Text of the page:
Carstensen’s aging research has focused on motivation. Her Socioemotional Selectivity Theory describes how goals change as we age based on two key concepts. First, humans are the only species whose members have a sense of where they are in the life cycle, which they are consciously and subconsciously aware of throughout their lives. Second, we always consider the temporal context when setting goals. If you ran into a friend unexpectedly and only had a few minutes to chat, for example, you would have a different conversation than you would if you were sitting down to an hour-long lunch. Therefore, because we are aware of our position in the life cycle and because our goals are affected by temporal context, our goals will change throughout our lifetime as our temporal context changes.
For young people, the future seems expansive. They tend to seek out new things and new people. Everything is interesting because it could be useful in some unforeseen future situation. For older people, however, the future is more limited. They tend to turn their attention to the present, focusing on relationships with important people already in their lives, rather than new things; they are motivated to pursue emotionally meaningful goals. This difference is supported by experiments in which people are asked to identify their goals or pick from a set of goals. When the experiment constrains the future (e.g. imagine you are about to move across country alone, now choose your goals) both the young and the old pick more emotional goals. When the future is expanded (your doctor just called about a new treatment that will add 20 years to your life), both groups pick more informational goals.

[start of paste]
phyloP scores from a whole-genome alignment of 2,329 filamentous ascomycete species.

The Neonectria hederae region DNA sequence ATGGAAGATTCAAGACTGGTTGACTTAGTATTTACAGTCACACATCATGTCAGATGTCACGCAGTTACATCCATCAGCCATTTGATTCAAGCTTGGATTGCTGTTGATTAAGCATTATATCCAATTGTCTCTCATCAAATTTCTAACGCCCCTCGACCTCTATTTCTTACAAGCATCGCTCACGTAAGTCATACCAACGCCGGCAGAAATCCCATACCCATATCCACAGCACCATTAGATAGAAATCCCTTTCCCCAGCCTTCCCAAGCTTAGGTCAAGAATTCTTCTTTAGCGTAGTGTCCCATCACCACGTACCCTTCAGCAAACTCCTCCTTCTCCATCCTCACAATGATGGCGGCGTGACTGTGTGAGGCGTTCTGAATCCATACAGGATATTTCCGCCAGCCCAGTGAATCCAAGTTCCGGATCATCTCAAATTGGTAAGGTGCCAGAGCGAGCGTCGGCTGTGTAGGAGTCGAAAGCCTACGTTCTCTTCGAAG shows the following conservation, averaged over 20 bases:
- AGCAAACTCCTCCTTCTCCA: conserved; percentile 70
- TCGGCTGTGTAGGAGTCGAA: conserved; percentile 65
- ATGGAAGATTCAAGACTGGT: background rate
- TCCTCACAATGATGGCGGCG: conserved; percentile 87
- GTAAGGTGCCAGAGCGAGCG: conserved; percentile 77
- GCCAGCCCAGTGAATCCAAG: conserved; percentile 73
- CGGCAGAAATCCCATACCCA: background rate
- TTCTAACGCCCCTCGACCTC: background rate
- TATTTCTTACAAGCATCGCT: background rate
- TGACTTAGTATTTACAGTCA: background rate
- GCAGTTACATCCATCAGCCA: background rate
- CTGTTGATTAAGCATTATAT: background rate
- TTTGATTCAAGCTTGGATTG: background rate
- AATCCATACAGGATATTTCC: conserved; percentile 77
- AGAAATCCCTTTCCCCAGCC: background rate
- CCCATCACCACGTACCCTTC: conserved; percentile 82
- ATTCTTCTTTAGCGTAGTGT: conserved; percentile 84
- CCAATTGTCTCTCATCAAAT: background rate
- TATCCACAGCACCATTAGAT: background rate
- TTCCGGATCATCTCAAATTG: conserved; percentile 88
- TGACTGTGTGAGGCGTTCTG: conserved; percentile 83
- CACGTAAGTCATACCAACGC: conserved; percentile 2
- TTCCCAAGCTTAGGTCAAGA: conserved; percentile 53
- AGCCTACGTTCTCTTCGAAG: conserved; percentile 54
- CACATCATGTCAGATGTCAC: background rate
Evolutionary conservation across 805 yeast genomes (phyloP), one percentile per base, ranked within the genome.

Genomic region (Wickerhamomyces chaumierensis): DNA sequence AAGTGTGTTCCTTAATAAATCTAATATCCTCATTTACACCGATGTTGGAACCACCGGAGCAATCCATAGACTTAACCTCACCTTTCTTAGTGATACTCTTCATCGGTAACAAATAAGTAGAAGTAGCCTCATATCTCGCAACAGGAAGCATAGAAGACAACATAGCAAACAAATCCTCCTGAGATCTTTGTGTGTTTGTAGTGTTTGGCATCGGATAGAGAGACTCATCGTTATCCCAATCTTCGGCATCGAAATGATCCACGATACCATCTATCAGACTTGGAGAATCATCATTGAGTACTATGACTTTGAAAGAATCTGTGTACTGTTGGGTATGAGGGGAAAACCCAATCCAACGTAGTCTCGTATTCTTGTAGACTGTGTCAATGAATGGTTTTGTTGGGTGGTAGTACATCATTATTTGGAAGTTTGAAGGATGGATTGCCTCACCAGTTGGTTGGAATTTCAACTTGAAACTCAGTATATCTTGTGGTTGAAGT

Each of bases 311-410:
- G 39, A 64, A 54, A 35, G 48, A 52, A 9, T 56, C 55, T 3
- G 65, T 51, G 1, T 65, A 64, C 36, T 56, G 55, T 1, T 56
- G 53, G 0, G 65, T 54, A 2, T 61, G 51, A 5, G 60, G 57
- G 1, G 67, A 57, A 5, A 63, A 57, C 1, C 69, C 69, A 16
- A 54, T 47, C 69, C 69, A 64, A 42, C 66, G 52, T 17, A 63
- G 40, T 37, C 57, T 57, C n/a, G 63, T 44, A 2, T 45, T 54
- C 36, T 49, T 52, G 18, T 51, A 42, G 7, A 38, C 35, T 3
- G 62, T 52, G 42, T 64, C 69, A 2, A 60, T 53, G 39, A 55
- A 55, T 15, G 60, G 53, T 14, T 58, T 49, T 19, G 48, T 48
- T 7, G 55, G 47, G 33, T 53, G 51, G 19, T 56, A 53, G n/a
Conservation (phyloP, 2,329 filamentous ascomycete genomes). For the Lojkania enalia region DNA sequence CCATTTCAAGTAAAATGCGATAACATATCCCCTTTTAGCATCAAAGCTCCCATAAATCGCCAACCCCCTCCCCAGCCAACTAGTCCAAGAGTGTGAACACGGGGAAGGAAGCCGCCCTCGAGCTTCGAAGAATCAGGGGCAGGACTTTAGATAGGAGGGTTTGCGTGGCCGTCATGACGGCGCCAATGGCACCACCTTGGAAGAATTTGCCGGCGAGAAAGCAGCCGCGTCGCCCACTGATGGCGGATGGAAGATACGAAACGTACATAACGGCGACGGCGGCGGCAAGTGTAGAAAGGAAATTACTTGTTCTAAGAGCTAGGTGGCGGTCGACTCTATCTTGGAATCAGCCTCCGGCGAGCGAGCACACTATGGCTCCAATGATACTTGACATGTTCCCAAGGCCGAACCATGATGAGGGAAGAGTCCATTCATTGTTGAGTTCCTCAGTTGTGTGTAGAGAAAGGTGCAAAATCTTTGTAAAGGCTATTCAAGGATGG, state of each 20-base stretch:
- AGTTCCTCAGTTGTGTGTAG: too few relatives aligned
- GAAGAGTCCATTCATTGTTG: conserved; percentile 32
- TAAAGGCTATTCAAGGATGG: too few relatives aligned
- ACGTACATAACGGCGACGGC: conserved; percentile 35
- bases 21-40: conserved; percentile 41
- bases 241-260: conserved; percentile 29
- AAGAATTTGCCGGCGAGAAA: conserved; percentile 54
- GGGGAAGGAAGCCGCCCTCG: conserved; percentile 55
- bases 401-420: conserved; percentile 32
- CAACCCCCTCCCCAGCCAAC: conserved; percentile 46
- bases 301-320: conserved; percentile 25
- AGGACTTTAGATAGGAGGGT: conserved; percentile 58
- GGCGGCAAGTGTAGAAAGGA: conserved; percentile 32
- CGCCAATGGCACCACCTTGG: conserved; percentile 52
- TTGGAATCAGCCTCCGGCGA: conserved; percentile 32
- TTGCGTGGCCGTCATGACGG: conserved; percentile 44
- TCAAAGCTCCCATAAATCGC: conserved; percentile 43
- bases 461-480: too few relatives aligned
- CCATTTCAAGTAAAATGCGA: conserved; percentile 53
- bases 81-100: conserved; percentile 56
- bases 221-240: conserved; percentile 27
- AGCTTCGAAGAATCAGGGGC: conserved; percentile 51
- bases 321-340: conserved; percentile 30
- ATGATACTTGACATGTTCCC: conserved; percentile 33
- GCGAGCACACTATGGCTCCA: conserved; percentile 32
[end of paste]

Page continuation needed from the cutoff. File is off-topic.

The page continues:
So why is this important? Because our goals affect cognitive processes. To demonstrate this, Carsenten gave her audience a task: watch a video of students, some wearing black shirts and some wearing white, passing basketballs and count how many times a student in a white shirt passes a basketball to another student in a white shirt. While the viewers busily counted passes, a person in a gorilla suit walks through the basketball-passing students, pausing in the middle of them to thump his chest in typical gorilla fashion. Many people (including a large portion of the lecture audience) are so focused on watching the basketball that they completely miss the gorilla! Clearly, having a goal affects what gets processed.